Change is hard for all of us, myself included. In this new series, I'll be sharing daily mediations on transition, change, reinvention. Look out all you rock and rollers, turn and face the strange.

# # #

Archimedes was a true renaissance man. 

Working as a mathematician, physicist, engineer, inventor, and astronomer, he became one of the leading scientists in history. 

You’ve probably heard his most notable quotation. 

Give me a lever long enough and a fulcrum on which to place it, and I shall move the world. 

What’s the secret to making his mantra work for your own life? 

In my experience, all leverage begins with belief. If you believe something hard is impossible, then you’ll never even start trying to achieve it. Doesn’t mean belief is the only tool you need, but it better be in your toolkit somewhere, otherwise it’s going to be one hell of an uphill climb. 

One question that’s help to ask yourself is this. 

How could you designate this as significant to yourself? 

Telling yourself that story will infect you with an energy that will help you grow in direct proportion with the challenge at hand. It will galvanize your initiative, commitment and resilience, which is far more valuable than authority, competence and influence. 

During many of my lowest times, whether they were marked by depression, unemployment or loneliness, going out of my way to announce myself that something mundane was actually paramount, changed everything for me.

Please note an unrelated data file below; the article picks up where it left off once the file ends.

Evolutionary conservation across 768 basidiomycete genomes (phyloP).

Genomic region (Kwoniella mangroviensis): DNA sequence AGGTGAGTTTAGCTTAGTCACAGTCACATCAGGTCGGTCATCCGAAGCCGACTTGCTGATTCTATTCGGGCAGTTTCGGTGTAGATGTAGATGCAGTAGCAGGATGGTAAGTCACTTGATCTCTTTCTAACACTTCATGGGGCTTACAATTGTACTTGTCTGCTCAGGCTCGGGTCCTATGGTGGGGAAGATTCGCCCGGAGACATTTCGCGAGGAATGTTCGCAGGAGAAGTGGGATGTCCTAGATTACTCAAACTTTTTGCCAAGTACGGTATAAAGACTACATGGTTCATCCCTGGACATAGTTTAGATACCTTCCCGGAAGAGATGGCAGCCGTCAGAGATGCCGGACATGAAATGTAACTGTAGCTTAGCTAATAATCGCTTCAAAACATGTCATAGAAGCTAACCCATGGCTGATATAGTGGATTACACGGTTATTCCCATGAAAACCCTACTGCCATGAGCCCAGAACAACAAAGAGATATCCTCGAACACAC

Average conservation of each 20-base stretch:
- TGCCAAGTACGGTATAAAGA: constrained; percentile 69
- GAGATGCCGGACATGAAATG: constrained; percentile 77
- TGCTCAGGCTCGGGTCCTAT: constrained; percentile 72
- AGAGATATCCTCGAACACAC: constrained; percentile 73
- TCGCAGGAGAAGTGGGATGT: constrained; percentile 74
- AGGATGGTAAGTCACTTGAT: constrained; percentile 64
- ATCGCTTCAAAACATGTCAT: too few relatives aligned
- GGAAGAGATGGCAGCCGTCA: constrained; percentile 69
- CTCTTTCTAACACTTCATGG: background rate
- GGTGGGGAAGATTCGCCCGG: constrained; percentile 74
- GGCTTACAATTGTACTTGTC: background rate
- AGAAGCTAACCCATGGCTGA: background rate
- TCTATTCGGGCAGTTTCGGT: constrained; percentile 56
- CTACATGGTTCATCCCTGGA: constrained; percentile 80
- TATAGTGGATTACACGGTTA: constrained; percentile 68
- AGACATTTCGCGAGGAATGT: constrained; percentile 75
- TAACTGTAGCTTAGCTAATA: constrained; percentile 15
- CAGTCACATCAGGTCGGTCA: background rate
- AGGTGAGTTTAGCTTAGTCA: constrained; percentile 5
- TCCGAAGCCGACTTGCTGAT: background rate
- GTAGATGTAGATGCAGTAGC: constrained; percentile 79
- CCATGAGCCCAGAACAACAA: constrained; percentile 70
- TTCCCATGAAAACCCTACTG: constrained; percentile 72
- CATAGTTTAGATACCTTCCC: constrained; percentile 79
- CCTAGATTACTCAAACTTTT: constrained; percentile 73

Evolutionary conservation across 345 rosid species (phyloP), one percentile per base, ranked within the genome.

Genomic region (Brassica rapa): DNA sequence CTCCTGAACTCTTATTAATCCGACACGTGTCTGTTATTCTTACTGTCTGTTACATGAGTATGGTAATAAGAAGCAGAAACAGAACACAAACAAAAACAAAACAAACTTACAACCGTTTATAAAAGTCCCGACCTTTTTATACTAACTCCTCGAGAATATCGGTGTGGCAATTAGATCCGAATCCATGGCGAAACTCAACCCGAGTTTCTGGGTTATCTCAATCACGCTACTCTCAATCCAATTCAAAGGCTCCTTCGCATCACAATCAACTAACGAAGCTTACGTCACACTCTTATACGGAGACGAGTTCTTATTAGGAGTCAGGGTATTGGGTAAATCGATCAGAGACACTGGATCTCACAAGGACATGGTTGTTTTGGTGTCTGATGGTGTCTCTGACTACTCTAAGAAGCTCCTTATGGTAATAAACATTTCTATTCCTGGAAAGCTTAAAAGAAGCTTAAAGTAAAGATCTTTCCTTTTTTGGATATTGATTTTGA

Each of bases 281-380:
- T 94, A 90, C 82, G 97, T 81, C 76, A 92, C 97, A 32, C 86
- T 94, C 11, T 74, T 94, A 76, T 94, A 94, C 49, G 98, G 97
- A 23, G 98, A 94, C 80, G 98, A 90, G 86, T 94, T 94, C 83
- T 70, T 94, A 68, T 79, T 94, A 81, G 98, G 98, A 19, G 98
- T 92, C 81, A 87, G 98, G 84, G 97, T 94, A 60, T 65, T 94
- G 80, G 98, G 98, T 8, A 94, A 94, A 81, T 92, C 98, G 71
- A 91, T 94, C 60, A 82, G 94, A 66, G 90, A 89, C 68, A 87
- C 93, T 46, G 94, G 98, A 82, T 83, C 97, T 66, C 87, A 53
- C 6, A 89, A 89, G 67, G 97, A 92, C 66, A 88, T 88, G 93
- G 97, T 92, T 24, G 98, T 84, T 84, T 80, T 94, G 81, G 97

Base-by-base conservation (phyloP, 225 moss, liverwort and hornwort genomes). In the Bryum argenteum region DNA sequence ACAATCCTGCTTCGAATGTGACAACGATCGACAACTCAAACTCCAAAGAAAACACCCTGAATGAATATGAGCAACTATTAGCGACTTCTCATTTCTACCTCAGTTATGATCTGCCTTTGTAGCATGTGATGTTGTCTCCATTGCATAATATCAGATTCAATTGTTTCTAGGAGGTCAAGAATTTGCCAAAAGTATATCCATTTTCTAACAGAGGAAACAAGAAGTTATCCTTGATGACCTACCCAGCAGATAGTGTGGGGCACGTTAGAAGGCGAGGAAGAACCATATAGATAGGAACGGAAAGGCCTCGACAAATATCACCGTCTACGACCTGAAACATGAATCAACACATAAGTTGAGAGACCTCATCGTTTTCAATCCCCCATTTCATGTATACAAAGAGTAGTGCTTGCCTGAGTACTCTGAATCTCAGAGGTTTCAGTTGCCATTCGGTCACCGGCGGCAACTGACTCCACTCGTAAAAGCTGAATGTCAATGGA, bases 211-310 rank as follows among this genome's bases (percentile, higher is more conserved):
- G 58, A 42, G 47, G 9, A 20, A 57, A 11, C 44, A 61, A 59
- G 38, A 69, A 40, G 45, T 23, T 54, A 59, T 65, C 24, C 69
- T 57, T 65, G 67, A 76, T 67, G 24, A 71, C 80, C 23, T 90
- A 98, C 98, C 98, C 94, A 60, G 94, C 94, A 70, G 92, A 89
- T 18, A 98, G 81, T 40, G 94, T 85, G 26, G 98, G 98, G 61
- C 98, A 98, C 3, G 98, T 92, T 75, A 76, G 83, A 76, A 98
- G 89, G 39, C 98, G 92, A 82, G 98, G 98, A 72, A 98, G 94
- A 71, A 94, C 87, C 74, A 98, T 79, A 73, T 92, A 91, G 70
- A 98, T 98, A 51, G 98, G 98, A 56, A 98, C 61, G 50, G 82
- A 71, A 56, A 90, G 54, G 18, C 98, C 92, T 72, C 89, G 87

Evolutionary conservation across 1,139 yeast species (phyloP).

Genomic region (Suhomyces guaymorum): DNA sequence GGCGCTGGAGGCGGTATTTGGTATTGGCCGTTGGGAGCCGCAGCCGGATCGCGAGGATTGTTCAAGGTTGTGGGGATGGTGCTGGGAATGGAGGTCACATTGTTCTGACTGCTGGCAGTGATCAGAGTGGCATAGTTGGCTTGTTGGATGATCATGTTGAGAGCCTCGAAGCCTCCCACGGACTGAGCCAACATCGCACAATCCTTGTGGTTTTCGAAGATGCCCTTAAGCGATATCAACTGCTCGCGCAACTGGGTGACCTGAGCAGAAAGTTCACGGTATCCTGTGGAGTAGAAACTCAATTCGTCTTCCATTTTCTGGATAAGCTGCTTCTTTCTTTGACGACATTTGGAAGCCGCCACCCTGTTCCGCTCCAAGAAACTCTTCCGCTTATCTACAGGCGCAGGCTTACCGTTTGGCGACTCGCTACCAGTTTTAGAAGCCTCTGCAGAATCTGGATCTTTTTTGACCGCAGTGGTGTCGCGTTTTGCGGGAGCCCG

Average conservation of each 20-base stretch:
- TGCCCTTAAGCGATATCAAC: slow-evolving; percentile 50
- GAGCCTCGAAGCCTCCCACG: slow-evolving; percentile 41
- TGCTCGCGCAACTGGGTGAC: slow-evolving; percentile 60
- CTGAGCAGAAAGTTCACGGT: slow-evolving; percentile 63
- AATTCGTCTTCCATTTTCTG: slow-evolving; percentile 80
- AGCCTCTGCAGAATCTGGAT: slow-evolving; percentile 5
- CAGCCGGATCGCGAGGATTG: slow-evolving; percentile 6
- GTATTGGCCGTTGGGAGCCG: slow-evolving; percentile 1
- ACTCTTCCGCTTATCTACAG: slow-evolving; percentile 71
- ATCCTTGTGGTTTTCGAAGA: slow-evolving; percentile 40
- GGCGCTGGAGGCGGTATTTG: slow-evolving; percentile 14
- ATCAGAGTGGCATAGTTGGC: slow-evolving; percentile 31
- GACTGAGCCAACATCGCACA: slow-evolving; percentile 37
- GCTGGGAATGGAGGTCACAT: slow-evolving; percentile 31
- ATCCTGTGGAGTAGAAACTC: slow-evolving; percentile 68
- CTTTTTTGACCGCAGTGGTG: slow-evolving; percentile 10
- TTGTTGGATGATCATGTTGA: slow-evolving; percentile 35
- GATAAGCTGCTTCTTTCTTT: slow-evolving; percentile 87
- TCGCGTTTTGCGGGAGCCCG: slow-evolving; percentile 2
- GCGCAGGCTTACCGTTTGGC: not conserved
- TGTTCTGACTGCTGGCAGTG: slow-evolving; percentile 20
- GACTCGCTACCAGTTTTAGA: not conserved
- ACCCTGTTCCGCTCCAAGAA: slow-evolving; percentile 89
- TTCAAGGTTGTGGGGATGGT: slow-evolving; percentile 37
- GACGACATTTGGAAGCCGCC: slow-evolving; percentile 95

Gross, whose research on personal reinvention was pivotal during many of my own personal transformations, coined a helpful phrase called the designated impossibility. 

She said it’s when you designate something as significant to yourself, recognizing that you cannot accomplish it with the power you currently have, and knowing that you must reinvent yourself, or it will remain impossible. 

Sounds like a long enough lever to me. Archimedes would have been proud. 

Because the whole idea of moving the world doesn’t have to be overwhelming to the point of paralysis. We simply have to change ourselves in relation to it. 

One case study that comes to mind is a story that went viral about a decade ago. 

Ali was a middle eastern farmer who became rich and famous by selling sheep using a photo sharing app on his smartphone. Instagram, at the time, was still a new technology, and didn’t have in app purchases like it does today. 

But this man designated the growth of his business and wealth of his life as being significant, so he created a new context for himself. Ali never could have dreamed of that level of economic prosperity twenty years ago.